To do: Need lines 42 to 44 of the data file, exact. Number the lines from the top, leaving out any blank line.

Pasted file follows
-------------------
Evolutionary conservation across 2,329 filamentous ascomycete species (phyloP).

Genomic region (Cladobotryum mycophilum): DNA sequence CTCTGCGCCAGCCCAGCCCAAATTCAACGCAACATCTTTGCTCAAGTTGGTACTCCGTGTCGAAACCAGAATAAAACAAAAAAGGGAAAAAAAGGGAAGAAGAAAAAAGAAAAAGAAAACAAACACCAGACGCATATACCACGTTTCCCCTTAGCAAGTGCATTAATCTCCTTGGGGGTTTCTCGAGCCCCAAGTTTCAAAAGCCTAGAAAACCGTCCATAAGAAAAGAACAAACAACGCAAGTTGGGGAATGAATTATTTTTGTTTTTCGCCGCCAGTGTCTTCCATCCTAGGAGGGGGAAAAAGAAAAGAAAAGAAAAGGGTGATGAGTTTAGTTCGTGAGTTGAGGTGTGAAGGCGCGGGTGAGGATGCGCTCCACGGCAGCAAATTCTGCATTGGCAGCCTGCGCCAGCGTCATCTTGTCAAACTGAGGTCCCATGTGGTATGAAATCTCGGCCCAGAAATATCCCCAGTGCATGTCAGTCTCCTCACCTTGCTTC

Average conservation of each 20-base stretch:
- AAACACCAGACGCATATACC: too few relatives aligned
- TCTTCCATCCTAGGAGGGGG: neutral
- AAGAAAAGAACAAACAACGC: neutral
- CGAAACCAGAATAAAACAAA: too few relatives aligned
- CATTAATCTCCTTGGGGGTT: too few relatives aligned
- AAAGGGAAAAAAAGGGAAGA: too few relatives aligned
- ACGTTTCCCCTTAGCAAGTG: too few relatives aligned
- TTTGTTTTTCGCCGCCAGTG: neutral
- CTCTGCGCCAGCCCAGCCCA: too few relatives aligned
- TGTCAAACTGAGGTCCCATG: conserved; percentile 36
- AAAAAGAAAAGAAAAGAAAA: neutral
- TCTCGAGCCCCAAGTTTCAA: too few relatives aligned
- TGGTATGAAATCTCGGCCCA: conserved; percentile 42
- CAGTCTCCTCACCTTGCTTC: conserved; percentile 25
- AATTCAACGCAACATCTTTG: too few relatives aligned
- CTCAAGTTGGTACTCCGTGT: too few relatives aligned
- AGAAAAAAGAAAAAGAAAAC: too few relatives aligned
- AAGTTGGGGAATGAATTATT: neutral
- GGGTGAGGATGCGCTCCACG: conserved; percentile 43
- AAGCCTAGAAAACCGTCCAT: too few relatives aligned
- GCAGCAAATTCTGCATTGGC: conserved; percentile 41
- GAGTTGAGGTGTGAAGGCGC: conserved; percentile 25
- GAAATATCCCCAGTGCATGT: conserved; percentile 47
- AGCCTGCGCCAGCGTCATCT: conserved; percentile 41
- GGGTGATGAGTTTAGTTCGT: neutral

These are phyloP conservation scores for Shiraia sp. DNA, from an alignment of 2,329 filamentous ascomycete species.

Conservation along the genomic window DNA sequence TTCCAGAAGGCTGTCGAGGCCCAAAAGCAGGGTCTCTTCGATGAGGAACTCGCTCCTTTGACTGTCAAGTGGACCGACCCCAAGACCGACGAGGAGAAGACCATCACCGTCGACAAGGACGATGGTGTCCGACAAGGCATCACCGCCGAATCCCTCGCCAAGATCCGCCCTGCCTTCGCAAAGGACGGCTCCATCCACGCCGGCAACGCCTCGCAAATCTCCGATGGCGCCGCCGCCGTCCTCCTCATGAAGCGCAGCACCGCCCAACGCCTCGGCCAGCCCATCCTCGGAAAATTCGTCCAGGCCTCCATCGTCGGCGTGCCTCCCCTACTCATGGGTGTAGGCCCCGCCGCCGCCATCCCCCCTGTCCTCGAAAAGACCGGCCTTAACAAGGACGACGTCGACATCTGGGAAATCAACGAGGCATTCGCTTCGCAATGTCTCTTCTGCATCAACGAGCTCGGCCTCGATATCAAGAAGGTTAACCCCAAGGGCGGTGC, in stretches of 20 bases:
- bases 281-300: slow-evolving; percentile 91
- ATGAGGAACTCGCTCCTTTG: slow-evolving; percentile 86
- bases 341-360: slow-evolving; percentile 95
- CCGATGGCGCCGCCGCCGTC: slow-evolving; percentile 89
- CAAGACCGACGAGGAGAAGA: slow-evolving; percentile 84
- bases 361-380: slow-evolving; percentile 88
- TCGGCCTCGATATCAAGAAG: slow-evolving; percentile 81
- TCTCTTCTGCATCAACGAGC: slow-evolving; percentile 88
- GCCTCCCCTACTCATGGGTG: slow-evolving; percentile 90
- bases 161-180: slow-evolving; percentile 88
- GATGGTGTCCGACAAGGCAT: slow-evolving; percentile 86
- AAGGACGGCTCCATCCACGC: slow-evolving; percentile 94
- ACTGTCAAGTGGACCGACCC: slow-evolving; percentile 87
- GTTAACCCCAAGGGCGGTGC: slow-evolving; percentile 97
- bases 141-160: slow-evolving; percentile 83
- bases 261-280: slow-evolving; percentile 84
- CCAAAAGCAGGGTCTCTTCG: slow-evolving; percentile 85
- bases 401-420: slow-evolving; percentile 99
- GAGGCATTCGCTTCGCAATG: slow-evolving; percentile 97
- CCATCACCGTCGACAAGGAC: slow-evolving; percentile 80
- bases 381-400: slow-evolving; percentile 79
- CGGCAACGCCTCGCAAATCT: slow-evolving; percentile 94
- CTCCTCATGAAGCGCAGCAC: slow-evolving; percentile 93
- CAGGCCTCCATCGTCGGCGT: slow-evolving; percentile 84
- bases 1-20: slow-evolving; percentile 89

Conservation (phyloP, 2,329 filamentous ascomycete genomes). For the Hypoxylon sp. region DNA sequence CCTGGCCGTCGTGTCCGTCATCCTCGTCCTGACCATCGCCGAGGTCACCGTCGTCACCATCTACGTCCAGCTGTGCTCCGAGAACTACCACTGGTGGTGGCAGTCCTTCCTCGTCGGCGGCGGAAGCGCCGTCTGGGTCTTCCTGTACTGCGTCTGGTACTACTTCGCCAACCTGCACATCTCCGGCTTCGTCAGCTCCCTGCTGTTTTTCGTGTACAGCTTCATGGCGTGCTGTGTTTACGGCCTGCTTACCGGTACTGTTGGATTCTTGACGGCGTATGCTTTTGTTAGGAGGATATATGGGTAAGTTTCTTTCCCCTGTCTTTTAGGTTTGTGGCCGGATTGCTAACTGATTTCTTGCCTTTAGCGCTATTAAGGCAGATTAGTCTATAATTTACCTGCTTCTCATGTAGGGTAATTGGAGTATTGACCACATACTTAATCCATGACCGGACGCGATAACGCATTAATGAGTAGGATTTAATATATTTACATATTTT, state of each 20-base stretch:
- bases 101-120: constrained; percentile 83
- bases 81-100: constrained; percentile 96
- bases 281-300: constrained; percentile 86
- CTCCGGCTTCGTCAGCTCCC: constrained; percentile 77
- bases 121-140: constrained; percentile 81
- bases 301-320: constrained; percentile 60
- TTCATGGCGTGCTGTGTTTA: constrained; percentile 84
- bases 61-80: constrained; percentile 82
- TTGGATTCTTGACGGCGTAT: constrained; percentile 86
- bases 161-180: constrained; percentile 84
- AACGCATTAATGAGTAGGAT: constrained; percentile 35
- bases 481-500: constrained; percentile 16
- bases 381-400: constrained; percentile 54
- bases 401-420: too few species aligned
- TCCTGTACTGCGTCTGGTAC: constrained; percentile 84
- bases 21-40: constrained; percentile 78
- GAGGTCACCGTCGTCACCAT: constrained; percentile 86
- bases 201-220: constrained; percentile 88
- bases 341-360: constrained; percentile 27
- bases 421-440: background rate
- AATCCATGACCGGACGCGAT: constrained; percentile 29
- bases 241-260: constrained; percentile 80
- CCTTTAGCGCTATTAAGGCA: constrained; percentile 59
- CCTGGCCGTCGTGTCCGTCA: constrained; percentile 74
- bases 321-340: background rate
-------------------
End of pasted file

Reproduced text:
- AAGGACGGCTCCATCCACGC: slow-evolving; percentile 94
- ACTGTCAAGTGGACCGACCC: slow-evolving; percentile 87
- GTTAACCCCAAGGGCGGTGC: slow-evolving; percentile 97